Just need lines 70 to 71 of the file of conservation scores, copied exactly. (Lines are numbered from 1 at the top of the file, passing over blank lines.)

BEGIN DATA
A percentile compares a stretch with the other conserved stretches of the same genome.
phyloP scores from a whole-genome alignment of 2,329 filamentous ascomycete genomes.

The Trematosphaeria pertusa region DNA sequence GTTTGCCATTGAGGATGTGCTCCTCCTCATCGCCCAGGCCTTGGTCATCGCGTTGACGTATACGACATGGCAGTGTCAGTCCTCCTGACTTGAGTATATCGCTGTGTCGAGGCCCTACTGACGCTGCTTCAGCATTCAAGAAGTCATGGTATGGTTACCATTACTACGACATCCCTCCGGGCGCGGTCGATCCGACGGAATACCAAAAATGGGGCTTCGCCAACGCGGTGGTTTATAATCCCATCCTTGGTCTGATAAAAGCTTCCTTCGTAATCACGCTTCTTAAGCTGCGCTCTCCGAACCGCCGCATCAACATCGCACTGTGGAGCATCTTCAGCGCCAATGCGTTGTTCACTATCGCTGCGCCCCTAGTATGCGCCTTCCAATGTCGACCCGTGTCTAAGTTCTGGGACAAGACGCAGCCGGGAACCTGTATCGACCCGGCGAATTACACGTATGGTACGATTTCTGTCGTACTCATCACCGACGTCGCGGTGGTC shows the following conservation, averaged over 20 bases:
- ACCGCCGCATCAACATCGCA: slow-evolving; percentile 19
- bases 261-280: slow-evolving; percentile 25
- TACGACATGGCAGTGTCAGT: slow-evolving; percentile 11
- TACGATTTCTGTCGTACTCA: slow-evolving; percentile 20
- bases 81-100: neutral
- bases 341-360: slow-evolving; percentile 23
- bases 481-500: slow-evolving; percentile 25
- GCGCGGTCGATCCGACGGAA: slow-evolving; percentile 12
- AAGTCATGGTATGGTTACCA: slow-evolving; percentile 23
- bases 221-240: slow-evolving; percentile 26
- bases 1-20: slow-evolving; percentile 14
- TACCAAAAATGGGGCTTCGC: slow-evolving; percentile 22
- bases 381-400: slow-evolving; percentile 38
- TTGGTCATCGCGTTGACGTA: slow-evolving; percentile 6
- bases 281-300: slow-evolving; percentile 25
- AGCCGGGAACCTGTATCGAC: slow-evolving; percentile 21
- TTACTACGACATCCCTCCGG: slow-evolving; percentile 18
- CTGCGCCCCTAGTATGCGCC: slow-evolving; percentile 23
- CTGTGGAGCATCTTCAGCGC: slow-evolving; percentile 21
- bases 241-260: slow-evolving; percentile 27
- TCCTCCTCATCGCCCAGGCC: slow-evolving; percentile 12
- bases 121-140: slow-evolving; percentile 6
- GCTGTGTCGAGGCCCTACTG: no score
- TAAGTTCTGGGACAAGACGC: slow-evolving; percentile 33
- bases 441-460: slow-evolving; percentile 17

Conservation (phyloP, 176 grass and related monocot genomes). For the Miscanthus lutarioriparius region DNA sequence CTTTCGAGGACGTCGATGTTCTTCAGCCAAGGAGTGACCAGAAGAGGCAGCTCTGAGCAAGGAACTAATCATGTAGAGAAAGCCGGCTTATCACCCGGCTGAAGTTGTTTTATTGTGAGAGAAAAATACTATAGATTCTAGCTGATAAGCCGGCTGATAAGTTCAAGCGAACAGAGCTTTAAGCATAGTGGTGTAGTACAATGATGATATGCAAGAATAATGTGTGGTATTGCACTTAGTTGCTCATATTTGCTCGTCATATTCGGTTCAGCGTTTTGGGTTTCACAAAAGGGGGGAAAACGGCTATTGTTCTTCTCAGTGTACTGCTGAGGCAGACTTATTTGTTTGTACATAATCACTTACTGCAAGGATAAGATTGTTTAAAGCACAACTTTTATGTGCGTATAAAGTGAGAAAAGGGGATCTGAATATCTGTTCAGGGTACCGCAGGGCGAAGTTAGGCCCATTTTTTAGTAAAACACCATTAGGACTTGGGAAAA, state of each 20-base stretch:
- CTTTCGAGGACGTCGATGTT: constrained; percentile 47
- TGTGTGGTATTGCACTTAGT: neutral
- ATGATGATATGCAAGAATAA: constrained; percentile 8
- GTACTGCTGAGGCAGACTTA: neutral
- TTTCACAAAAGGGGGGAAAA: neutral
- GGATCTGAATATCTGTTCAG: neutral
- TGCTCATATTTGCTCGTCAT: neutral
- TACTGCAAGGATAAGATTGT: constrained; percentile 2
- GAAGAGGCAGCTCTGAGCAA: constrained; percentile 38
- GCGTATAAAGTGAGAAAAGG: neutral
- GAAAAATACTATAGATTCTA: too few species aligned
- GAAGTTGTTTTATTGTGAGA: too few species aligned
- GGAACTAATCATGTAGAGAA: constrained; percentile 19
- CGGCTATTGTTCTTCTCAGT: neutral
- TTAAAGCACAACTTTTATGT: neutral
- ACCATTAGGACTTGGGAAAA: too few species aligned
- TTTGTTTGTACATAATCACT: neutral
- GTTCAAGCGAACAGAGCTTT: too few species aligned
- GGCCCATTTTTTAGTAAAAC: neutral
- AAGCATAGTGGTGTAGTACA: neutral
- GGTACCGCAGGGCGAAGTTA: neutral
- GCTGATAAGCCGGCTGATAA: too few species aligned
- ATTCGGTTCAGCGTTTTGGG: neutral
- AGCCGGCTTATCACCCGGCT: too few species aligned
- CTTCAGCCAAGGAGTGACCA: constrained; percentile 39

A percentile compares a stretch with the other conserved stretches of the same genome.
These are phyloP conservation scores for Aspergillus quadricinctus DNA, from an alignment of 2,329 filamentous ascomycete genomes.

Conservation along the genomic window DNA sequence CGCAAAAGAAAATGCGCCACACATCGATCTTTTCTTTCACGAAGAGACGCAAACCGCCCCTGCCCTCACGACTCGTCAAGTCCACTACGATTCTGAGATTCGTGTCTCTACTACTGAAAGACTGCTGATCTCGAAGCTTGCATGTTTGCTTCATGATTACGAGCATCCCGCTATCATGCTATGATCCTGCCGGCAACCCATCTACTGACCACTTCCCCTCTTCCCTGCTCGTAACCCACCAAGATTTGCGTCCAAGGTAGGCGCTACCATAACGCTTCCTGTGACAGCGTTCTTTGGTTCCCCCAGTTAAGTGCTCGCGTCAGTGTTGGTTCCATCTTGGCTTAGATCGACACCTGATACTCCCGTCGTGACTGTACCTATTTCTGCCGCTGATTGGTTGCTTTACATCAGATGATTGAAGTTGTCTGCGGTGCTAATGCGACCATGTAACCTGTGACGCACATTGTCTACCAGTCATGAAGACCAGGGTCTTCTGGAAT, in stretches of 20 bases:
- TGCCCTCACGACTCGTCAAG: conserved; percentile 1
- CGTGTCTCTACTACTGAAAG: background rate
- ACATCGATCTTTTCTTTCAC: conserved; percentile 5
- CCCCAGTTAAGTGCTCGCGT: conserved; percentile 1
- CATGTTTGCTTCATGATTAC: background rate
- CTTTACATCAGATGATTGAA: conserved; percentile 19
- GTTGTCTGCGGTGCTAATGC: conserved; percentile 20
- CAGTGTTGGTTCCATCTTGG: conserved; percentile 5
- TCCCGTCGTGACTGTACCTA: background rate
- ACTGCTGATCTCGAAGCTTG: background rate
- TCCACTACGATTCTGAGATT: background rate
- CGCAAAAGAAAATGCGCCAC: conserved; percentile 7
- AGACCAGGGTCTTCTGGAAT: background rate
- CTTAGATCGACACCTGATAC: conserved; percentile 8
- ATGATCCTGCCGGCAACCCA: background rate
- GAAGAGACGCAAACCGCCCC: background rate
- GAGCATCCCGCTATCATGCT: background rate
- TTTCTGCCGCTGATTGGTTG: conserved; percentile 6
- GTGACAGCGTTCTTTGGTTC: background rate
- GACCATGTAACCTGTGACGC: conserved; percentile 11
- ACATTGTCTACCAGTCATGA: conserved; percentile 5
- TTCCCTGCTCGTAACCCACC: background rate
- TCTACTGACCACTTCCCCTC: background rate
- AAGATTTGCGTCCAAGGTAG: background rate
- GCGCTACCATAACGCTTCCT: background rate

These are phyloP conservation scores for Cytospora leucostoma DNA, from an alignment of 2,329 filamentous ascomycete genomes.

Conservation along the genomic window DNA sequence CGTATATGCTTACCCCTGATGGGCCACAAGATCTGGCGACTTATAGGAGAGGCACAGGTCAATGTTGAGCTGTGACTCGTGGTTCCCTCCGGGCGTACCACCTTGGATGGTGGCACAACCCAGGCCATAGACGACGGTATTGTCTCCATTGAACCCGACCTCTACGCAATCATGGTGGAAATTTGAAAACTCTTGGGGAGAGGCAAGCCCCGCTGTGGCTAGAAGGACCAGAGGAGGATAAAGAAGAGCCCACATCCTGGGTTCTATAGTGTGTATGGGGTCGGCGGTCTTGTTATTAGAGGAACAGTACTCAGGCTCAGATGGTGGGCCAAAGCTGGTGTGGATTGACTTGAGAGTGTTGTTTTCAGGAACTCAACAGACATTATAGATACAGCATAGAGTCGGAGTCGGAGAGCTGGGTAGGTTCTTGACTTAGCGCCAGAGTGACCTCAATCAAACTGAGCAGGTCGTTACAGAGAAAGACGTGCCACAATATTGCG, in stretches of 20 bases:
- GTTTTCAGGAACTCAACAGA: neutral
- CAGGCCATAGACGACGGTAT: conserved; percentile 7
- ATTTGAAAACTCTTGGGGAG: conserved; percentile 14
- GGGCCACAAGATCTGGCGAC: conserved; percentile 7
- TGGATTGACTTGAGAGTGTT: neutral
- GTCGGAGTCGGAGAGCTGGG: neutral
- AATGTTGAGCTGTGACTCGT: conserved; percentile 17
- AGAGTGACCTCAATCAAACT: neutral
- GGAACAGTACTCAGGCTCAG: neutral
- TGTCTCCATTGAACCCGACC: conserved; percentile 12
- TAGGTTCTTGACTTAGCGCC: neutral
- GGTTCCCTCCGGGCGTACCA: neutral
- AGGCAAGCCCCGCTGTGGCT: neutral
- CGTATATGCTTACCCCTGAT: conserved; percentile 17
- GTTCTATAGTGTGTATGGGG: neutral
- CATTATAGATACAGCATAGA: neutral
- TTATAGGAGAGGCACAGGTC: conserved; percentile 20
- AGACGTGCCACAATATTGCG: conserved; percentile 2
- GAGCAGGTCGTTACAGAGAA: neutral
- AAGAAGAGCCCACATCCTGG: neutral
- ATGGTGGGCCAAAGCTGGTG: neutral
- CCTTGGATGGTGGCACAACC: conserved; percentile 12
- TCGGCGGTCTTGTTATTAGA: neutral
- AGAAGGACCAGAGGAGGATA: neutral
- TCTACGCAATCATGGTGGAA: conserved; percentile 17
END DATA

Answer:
- AGACCAGGGTCTTCTGGAAT: background rate
- CTTAGATCGACACCTGATAC: conserved; percentile 8